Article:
After many years without a significant update to most major workstation offerings, we are finally seeing new technology about to hit the workstation market. Intel’s recently released Sapphire Rapids server CPU technology, built on the ‘Intel 7’ process, forms the basis for their new Sapphire Rapids workstation platform. These processors come in two tiers, the Xeon W-2400 processors with quad channel DDR5 memory and up to 24 cores, and the Xeon W-3400 processors, with 8-channel DDR5 memory and up to 56 cores.
In my opinion, the Xeon W-2400 tier of processors is the most significant news, as it replaces the Core-X line of products, on the old X299 platform, which was originally introduced in 2017. It maintains the existing quad channel interface of the HEDT class systems, but with the newer DDR5 technology. And it upgrades the PCIe interface 2 steps from 3.0 to 5.0, quadrupling the bandwidth per lane, and increasing the lane count to 64 total. With AMD retiring their standard Threadripper line last year, this gives Intel the decisive upper hand in the HEDT market for the foreseeable future. The closest AMD competition is the Ryzen CPUs, which have up to 16 cores, but are limited to dual channel memory, and much less PCIe bandwidth. While Intel’s 13th generation ‘Raptor Lake’ consumer CPUs also have 24 cores, they only have 8 ‘performance cores,’ while the rest are smaller ‘efficiency cores.’ The 24 cores in the W7-2495X are all ‘performance cores,’ giving it three times as many as the 13900K, for a roughly corresponding tripling in price. The prices throughout the new lineup are relatively linearly consistent, at about $80-90/core. I feel like it used to be cheaper to buy in bulk a decade ago, in that a quad core CPU didn’t cost twice as much as a dual core, but then recently the higher core counts came at a steep premium. So I suppose linear scaling of price and core count seems fair.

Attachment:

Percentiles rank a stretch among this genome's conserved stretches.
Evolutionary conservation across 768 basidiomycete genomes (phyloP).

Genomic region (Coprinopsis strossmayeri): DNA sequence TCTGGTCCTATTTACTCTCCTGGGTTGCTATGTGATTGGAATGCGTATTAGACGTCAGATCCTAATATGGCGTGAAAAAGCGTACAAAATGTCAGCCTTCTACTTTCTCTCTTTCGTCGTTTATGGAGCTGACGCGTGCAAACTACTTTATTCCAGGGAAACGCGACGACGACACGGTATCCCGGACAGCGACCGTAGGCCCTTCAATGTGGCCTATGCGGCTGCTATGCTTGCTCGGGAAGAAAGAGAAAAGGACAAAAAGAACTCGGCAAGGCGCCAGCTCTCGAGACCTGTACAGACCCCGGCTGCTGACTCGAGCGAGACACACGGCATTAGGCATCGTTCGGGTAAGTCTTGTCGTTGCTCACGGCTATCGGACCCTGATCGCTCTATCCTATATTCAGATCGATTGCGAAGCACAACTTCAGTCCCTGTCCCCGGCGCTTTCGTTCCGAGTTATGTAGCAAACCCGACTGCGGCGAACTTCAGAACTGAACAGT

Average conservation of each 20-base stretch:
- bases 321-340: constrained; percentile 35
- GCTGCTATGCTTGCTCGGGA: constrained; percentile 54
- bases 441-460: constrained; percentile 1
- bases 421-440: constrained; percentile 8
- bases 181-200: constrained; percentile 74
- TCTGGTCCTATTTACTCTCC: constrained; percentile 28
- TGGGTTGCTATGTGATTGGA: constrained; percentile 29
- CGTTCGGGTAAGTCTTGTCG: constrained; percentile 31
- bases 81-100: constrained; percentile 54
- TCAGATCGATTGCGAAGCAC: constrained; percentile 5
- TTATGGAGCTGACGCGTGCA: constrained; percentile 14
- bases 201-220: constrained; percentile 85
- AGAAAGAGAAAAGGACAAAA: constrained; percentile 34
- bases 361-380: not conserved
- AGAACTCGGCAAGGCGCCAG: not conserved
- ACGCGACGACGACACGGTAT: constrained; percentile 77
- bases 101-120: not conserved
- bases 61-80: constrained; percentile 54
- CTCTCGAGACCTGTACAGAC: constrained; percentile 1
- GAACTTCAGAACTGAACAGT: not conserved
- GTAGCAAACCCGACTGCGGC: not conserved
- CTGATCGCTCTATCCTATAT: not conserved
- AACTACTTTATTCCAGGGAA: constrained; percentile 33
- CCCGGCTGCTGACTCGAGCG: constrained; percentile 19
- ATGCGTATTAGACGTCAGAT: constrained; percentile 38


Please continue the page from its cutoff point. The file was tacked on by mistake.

The Xeon W-3400 processors are also a welcome step forward, but with an intermediate W-3300 series released just over a year ago, this class of system has had more current options available, making this a smaller jump from existing offerings. I reviewed Boxx’s Apexx Matterhorn system just over a year ago, based on the Xeon W-3300 ‘Ice Lake’ processors. The max core count with the new Xeon W-3400 chips jumps from 38 to 56, and the DDR and PCIe bandwidths both bump up to 5th generation. And the PCIe lane count increases from 64 to 112. These products directly compete with AMDs Threadripper Pro architecture, which supports 8 channels of DDR4 memory, and 128 lanes of PCIe 4.0 bandwidth. We will have to wait until we have performance reviews before we will know how the new 3400 series chips compare to existing choices in the market. But Intel did provide some relative performance estimates compared to previous generations, and the biggest gains are anticipated in the area of 3D, as that is one of the most multithreaded and CPU limited tasks. Editing is more I/O based, so the gains for those users will be more about system bandwidth and component support than render time.